Will we ever be able to ‘pop a pill’ to stop cancer developing? In our latest expert interview, we talked with Professor Jack Cuzick about the concept of preventive therapy for cancer, and in particular, his work on breast cancer prevention.
Cancer Research UK: When did the idea of preventive therapy for cancer really start to gain ground?
Jack Cuzick: The first major observation that really gave impetus to this idea was the fact that when we were looking at the use of tamoxifen to treat breast cancer, the trials showed a benefit of reducing recurrences of current breast cancers but – very excitingly – also showed that new cancers in the opposite breast (‘contralateral’ breast cancers) were also being reduced substantially.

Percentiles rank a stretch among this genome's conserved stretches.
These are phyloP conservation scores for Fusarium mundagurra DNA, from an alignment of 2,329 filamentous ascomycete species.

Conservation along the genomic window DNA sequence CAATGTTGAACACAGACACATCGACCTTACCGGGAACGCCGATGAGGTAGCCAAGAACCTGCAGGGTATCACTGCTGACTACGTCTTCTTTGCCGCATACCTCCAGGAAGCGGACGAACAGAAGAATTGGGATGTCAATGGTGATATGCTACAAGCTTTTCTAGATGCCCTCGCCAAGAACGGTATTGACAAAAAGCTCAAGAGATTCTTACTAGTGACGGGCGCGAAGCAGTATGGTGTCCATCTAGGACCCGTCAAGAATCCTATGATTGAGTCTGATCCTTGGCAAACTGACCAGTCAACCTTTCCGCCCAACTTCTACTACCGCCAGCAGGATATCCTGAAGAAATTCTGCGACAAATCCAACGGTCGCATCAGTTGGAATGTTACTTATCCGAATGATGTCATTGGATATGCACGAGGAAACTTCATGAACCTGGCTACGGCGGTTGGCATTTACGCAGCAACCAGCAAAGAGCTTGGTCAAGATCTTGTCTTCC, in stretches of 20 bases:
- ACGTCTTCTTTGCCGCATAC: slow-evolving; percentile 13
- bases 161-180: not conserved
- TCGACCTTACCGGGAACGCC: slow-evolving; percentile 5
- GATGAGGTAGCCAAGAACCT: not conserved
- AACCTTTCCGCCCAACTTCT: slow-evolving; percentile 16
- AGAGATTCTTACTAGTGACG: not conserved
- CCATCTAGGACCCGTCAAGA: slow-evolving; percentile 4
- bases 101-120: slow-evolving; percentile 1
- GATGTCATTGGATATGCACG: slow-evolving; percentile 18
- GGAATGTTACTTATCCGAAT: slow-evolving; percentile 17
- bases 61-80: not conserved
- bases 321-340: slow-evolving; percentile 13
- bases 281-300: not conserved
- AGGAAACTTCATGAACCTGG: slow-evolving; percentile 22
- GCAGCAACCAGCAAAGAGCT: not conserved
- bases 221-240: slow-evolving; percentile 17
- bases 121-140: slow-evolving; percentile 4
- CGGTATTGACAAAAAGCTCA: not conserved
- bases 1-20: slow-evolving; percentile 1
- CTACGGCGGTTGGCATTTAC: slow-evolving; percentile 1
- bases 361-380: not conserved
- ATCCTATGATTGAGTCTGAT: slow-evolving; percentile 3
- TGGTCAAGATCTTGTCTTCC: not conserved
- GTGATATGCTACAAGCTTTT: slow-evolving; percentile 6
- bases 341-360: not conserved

Breast cancer is kind of unusual in the sense that you have a second breast in which you can learn about drugs that you use for treatment to tell you something about prevention.
That work occurred in the early 1980s. In 1986 we put together a prevention statement about the real need to run clinical trials of tamoxifen as a drug for the prevention of breast cancer in women at higher than average risk of disease.